First, practice leadership must manage the practice as a business and operate it accordingly. Largely, practices have neither focused on business processes nor performed those processes professionally. To remain competitive and independent, it is time to get your house in order, so to speak, and look carefully at what practice services you may require to remain competitive, what these services cost and what value is delivered to your patients. For smaller practices, this may require the assistance of a professional management company.

Next, seek out partners who can enhance your presence in the market. Given the reality of the health care industry today and the continued regulatory march toward value-driven reimbursement, bigger may be better, or at least have some advantages you should consider. Thus, it may be prudent to consider scaling and merging.

Finally, educate yourself on how your business is performing and determine the need of the practice to evolve to both better manage the costs of care and achieve quality outcomes for your patients. Again, your practice is a business asset and requires responsible management in order to maintain and grow its value.

Your practice needs to deploy the right people in the right places, like any successful business. The traditional partnership model between junior and senior nephrologists is quickly becoming obsolete. Recognizing the needs and skills of young nephrologists entering the field is important in helping you to attract and retain the talent required to operate successfully.

Accumulated debt from medical school and fellowship might make novel compensation models, such as up-front signing bonuses, more attractive. In exchange, you could determine a tenure for the fellow to stay with the practice. Also, young nephrologists may have an interest in becoming financially vested with the practice, which can serve junior and senior physicians alike. In other words, have the discussion within your practice and recognize the opportunities that exist to create competitive advantages to attract young talent. Be transparent with potential new nephrologists, share your practice and business strategy, and discuss the financial performance and viability of your business. Let them see that there could be a future with your practice.

In addition, recognize the changing nephrology workforce demographics and take advantage of the skills emerging nephrologists can offer to your practice and patients. For example, international medical graduates may help connect with populations of patients you could be better serving in your community. Patients appreciate physicians who are relatable, who understand their culture and speak their language. For nephrologists trying to balance the needs of family and work, consider modifying your business model to include the option of a part-time schedule.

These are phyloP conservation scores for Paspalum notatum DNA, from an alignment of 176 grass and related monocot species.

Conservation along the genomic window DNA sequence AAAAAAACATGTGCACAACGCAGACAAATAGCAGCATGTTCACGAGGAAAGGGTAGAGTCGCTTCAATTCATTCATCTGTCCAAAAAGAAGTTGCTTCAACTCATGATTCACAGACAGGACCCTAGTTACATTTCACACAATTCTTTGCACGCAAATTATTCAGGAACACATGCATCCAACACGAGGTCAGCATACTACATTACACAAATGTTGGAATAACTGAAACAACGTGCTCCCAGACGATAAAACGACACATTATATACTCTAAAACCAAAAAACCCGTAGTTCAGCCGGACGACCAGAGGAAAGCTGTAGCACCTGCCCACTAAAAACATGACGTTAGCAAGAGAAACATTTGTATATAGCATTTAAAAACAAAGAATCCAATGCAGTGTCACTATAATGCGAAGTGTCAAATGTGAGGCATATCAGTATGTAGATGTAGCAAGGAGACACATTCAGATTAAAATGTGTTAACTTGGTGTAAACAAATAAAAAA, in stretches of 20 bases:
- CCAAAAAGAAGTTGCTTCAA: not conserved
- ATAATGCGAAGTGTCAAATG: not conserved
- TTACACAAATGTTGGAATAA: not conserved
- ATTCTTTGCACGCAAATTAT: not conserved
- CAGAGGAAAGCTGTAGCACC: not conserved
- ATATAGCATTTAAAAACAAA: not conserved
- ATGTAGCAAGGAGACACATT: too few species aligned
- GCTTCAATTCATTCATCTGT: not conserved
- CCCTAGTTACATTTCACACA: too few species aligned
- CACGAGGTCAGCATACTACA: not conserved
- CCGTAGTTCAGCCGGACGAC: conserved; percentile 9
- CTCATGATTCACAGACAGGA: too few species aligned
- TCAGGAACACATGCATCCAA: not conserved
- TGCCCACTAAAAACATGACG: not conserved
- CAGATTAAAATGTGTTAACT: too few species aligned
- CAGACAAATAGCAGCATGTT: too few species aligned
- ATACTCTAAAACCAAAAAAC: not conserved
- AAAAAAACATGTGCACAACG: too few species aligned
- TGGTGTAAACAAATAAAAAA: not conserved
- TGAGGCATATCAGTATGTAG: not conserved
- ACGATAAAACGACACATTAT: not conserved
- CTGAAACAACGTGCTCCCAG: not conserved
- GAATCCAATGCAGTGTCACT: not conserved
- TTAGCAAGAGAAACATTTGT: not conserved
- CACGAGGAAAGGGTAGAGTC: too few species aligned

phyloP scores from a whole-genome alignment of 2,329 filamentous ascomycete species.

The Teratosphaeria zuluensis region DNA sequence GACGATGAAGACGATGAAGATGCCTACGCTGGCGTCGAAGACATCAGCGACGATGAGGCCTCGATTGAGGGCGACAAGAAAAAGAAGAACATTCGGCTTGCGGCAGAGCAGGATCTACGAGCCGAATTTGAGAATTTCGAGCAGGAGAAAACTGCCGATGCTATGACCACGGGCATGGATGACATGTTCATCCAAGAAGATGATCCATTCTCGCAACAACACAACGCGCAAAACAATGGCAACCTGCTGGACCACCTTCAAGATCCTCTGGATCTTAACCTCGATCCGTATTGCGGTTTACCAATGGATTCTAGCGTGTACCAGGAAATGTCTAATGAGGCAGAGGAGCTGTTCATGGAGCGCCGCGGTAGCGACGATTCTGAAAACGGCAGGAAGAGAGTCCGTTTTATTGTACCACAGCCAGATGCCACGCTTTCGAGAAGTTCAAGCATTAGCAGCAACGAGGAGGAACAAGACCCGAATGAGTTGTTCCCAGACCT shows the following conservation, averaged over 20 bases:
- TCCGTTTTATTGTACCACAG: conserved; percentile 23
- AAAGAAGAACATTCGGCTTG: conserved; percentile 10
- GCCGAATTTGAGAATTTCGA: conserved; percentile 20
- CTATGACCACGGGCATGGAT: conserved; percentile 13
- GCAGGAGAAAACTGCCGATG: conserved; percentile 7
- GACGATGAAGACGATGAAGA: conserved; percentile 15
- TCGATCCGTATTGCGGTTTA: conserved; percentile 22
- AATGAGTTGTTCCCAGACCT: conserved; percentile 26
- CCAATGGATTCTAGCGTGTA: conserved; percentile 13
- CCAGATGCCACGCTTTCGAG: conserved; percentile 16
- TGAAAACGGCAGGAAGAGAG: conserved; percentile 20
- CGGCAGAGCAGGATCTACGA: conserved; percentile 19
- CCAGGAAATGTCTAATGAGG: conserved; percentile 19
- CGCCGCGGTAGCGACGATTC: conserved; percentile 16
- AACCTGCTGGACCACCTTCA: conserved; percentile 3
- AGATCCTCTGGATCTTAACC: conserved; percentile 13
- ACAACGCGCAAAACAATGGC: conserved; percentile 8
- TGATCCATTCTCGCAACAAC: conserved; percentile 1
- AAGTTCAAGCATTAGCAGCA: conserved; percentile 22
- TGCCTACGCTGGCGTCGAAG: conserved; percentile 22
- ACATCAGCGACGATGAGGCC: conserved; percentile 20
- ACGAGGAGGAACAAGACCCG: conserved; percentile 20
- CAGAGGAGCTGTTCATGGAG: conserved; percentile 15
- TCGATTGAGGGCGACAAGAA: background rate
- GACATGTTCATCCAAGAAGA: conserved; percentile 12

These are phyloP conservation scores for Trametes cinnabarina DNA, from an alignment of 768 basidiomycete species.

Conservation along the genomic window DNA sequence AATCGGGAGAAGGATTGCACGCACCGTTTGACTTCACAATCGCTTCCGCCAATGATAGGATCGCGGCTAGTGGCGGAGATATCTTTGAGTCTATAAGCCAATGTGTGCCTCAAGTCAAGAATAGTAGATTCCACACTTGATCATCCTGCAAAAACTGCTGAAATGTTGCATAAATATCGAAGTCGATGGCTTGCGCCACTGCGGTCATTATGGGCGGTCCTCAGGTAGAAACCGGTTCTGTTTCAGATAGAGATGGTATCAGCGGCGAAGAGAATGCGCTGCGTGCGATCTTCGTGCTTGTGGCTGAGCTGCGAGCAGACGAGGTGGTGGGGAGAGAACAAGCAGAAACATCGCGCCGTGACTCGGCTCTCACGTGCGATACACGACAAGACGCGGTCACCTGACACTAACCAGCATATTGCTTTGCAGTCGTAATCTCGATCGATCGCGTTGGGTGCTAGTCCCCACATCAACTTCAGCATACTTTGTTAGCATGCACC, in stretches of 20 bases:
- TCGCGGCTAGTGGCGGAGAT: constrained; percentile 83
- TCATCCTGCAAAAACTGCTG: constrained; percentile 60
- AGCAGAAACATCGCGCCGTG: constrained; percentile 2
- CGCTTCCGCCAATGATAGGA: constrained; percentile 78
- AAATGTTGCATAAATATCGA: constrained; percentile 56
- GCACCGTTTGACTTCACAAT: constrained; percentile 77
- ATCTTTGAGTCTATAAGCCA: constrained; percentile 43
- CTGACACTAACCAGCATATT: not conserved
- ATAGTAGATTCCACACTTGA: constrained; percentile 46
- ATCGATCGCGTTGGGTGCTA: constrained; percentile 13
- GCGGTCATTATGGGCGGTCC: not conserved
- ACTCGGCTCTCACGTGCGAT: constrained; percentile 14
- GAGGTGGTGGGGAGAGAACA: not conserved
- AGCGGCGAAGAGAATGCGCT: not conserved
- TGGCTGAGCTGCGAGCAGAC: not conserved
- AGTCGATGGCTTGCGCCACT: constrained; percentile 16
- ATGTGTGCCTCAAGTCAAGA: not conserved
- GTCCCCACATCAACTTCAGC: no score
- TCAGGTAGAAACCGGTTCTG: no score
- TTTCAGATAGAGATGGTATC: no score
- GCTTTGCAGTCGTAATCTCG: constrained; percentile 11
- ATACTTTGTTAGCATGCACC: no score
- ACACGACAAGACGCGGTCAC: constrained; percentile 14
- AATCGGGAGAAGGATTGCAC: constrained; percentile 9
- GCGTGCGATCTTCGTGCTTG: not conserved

Younger nephrologists bring with them training in electronic medical records, applications and information technology that can help you modernize your IT infrastructure. They have shared their training with non-physician providers, such as physician assistants and nurse practitioners, which may help your practice as it reacts to declining reimbursement pressures and increasing reporting and administrative burdens.

To succeed in this new era, senior and junior nephrologists both must be willing to learn from the other. Often nephrologists become their own worst enemies, locked in a hierarchal relationship with junior physicians. That mindset needs to evolve rapidly. Taking into consideration the wisdom that your years of experience have brought you, find ways to share your wisdom with receptive young nephrologists. In turn, be receptive to the skill sets and knowledge base they can share with you and your practice. By attracting young nephrologists into your practice and treating them as long-term members of your team, you are helping groom them for the future needs of your practice and for future generations of patients.

Ultimately, all nephrologists bear the same burdens and have the same responsibilities to our patients and to our communities, and also to each other.

Lead the way

The changes within our industry have been monumental. It is understandable to feel off-balance in light of new regulations, business pressures and changes in the demographics of the nephrology workforce — not to mention competitive pressures from expanding hospital and health care systems.

We are evolving from an era in which presumed physician quality was based on physician popularity. With EMRs, we increasingly track and report our quality outcomes — the curtain has been pulled back. Let’s take advantage of this opportunity to drive visible improvements in care and better serve the needs of our patients and communities.

In some ways, as physicians we have been trained not to admit what we don’t know. Cast that burden aside. At the end of the day, we are still physicians with patients to serve. Identify areas where you or your practice need input, and reach out to people with that knowledge base or expertise. Embrace the information you can gain from others in similar situations and consider using social media as a sounding board for the challenges you are working through. Understand your practice as a business, with its weaknesses and strengths, and map out a strategy. Choose your top priorities and delegate to ensure progress can happen despite the multitude of demands on your time. Bring bright, young nephrologists on board and invest in them to build a strong foundation for the future of your business. Only you can drive the success of your practice and determine the legacy you will leave for those who follow.

References: